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Book Review: Automating Inequality

I recently read Automating Inequality by Virginia Eubanks and would like to share some thoughts.  This review is the first of several book reviews I’ve been working on about books relating to the problems which are emerging from technology. I’ll keep this brief…

The Good:

I am glad that the conversation about social problems caused by technology is expanding.  Books like Automating Inequality are good contributors to that discussion.  In this book, Eubanks highlights a few situations where technology has negatively affected people’s lives, primarily poor people.  This technology also serves to limit poor people’s lives and opportunities, creating what she refers to as a digital poorhouse.

The use of machine learning can be a powerful tool for developing predictive analytics to  One abuse which I found particularly troubling was cited on pg. 137 which is a risk model which calculates a risk score for unborn children.

Vaithinathan’s team developed a predictive model using 132 variables–including length of time on public benefits, past involvement with the child welfare system, mother’s age, whether or not the child was born to a single parent, mental health, and correctional history–to rate the maltreatment risk of children in MSD’s historical data.  They found that their algorithm could predict with “fair, approaching good” accuracy whether these children woudl have a “substantiated finding of maltreatment” by the time they turn five.

 

What I Found Lacking:

What I found lacking in Automating Inequality was the lack of alternative proposals.   It is easy to criticize a technical solution, but these systems are often deployed against complex problems and finding a solution often requires a lot of vigilance, persistence and iteration.  Eubanks discusses the issue of welfare abuse, and seems to downplay the fact that welfare fraud is in fact a major issue in this country.  With some basic research on Google you can unfortunately find countless cases of individuals convicted of welfare fraud.  Clearly, welfare programs should make efforts to reduce fraud and make sure that their resources are going to people who truly need the assistance.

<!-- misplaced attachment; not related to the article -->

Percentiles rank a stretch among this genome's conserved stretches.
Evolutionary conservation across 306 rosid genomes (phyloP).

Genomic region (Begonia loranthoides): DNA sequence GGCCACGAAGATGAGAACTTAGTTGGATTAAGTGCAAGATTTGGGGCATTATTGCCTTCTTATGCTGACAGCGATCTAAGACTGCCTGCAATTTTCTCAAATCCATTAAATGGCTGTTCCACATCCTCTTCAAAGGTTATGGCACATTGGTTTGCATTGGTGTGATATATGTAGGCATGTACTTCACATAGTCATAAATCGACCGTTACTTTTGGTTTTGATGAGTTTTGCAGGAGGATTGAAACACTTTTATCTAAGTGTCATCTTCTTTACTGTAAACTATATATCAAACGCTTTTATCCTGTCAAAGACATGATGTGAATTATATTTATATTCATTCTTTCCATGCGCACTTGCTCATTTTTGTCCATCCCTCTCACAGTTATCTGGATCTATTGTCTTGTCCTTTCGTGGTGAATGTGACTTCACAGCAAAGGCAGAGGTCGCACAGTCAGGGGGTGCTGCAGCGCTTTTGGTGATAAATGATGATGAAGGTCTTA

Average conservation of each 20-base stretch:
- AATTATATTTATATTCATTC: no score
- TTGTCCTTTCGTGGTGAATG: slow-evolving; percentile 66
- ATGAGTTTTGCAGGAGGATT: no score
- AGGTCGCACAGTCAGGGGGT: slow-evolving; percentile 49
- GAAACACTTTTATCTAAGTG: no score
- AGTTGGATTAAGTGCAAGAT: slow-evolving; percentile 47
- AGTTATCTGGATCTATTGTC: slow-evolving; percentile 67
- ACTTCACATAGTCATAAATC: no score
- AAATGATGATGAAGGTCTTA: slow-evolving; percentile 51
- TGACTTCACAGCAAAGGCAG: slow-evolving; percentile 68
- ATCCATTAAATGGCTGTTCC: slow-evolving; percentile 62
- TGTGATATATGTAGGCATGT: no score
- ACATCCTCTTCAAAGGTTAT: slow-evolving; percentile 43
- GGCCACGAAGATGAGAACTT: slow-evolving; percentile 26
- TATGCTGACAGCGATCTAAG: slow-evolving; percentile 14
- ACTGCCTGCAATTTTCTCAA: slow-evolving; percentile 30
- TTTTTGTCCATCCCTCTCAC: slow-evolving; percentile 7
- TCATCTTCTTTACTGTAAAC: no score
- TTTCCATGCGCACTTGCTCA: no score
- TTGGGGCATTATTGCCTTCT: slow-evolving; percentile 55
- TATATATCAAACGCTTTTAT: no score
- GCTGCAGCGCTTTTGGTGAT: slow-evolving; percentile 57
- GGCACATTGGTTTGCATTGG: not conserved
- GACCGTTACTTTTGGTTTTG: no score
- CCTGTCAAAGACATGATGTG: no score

What Eubanks seemed to miss was what went wrong in the implementations that she highlighted.   In two cases, Eubanks highlighted several systems designed to improve the efficiency and efficacy of welfare programs.  From the book, it sounded as if the designers of these programs implemented various technical systems to automate the intake process for benefits.  What didn’t happen, and what Eubanks didn’t discuss in the book, was what was missing in these programs: continuous improvement.  The government agencies that implemented these programs took the approach that one would take when one is building a bridge or tunnel: get it done and once its done, move on to the next project.  This doesn’t work for information systems because they are never done.  Once you start using them, there will always be faults and opportunities to improve.  If an organization can rapidly iterate and improve the solution over time, they will end up with an effective solution.

Eubanks ends the book with a proposed code of ethics for data scientists and other technologists.  I wrote my own code of ethics for data scientists, and it is always interesting to me what others write on the subject.   I particularly liked these points from Eubanks’ Code of Ethics

  • I will not collect data for data’s sake, nor keep it just because I can
  • When informed consent and design convenience come into conflict, informed consent will always prevail.  (If only it were so… )

Overall, I found the book to be quite thought provoking, but I did disagree with some of the conclusions.

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